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THE AISLE SEAT - by Mike McGranaghan


If you read my list of the Ten Best Films of 2007, then you already know that it was a very good year for motion pictures in my view. However, that doesn’t mean that there weren’t some real bombs along the way. And, boy, did this year’s worst pictures stink! Compiling this list wasn’t entirely easy because about six of the movies on it stink equally. It’s really the top (or, should I say, bottom) four that reached special depths of atrociousness.

My rules for this list are simple: I don’t consider low-budget independent films that you’ve probably never heard of (like the lame-assed Eagle vs. Shark) because where’s the fun in that? I also exclude straight-to-DVD movies like the excruciating Bloodrayne 2, mostly because I could fill up an entire list with nothing but those. For obvious reasons, I also exclude movies I opted out of seeing. My worst film of 2006 was Hostel; because I despised it so much, I chose not to subject myself to Hostel 2. Same goes for Saw IV. Those pictures may very well deserve a spot here, but I don’t intend to find out.

My final rule is that the gloves are off. I try to sound professional when reviewing films, but for the purposes of this list, I do not censor myself. This is no-holds-barred stuff.

Before we move on with the official list, allow me to give one last kick in the ribs to the movies that didn’t quite make the cut. Some of the year’s other worst pictures – like Stomp the Yard and The Messengers - were left off simply because I couldn’t remember much about them. (A sneaky way of avoiding being called out, if you asked me.) Because I Said So had a great cast, including Diane Keaton, Mandy Moore, and Lauren Graham; normally such a colossal waste of talent would be guaranteed a spot here, but as bad as it was, I’d sit through it again before I’d sit through any of the ones in my bottom ten. In other words, it just barely skirted by because I liked the actors.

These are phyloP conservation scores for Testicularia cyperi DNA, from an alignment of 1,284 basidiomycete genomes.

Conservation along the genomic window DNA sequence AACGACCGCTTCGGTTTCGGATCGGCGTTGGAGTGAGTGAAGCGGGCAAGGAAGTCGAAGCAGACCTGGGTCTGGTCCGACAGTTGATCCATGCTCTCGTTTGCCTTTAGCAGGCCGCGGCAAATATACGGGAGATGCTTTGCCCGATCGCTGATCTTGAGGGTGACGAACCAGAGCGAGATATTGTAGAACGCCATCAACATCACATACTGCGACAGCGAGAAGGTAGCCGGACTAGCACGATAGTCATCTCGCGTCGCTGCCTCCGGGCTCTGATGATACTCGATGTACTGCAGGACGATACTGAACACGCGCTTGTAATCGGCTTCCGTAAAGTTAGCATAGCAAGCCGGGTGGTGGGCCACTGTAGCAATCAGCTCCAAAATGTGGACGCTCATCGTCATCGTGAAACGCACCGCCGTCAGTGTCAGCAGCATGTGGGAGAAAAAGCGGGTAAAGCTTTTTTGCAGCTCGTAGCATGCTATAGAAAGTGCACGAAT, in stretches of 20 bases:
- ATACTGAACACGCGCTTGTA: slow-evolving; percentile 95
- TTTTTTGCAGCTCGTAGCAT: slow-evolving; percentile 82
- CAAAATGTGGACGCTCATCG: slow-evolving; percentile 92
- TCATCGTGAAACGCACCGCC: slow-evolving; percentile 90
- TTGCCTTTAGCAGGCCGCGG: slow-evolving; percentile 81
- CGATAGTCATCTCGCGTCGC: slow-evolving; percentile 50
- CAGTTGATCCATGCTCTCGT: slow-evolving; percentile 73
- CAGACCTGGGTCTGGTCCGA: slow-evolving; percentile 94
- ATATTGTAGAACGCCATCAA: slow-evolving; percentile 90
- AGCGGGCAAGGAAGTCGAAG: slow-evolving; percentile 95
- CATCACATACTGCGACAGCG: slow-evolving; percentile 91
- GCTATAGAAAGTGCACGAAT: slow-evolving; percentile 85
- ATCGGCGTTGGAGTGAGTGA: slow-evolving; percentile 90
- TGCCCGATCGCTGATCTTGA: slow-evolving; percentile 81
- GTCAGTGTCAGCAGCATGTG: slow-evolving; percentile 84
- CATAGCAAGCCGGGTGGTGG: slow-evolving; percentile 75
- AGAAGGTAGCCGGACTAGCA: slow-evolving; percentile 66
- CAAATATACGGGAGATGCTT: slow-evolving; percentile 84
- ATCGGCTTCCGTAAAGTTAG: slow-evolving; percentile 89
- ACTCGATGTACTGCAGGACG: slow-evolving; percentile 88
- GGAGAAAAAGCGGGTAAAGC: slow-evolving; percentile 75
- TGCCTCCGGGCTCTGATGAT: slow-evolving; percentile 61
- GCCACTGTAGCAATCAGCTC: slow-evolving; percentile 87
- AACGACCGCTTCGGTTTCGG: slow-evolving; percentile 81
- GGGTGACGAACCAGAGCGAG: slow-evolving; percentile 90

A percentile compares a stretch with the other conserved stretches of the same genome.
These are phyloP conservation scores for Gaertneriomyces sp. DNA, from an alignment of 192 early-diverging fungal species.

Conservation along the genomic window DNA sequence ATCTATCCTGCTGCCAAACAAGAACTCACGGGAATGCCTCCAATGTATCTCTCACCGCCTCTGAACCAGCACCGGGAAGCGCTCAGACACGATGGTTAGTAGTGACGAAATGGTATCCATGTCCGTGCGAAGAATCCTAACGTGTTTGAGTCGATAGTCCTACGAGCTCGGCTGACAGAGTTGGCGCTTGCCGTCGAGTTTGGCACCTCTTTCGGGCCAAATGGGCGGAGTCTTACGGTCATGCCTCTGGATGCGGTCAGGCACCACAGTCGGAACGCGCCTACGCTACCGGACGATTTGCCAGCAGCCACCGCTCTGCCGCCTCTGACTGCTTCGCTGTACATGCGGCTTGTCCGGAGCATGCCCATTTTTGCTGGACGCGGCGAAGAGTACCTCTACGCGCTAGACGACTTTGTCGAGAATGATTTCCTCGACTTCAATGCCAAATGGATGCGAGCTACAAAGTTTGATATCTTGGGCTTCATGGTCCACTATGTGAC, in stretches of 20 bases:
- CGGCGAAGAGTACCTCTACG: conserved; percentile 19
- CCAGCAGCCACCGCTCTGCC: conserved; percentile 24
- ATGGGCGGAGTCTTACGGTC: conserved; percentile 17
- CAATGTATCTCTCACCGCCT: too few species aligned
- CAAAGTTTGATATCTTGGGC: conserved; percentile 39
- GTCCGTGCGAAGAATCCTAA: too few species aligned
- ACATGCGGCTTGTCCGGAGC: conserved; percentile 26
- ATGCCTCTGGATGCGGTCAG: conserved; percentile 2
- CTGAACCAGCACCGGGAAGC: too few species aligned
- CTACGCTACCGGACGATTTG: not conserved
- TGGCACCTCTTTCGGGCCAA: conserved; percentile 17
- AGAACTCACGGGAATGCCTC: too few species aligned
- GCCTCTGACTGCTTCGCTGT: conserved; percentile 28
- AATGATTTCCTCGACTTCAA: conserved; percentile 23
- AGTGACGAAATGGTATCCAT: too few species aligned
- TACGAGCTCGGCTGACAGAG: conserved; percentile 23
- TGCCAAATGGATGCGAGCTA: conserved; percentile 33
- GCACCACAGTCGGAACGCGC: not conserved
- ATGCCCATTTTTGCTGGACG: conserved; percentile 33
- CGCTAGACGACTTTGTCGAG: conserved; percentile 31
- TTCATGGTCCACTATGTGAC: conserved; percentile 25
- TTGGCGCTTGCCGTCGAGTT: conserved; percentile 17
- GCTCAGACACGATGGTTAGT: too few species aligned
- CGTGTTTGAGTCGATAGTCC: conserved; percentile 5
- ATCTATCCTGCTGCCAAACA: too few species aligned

Other movies were really bad too, but they didn’t suck quite enough to get on the list, such as:

Horrifically Bad Horror: Dead Silence, The Hitcher, The Reaping, Vacancy

Unfunny Comedies: Good Luck Chuck, Happily Never After, I Know Pronounce You Chuck and Larry, Mr. Woodcock

Not-So-Exciting Adventures:The Golden Compass, Pirates of the Caribbean: At World’s End, Shooter, Stardust

Dramatically Dull Dramas: La Vie En Rose, The Man in the Chair, Reservation Road

I wouldn’t call any of those good movies, but they aren’t the year’s worst. Here are the ones that are:

10. Epic Movie - For the love of mankind, can we please stop with the spoofs already? The swine who brought us last year’s ten-worst stalwart Date Movie return with an even worse follow-up. The film is 70 minutes spent referencing other (better) movies, followed by 15 minutes of outtakes and end credits. When will these spoof-makers learn that it’s not enough to simply mimic famous scenes from other films? Airplane and The Naked Gun were hilarious because they made fun of the clichés and conventions of the genres they were satirizing. Watching Epic Movie, on the other hand, is like spending an evening with someone who does nothing but name-drop.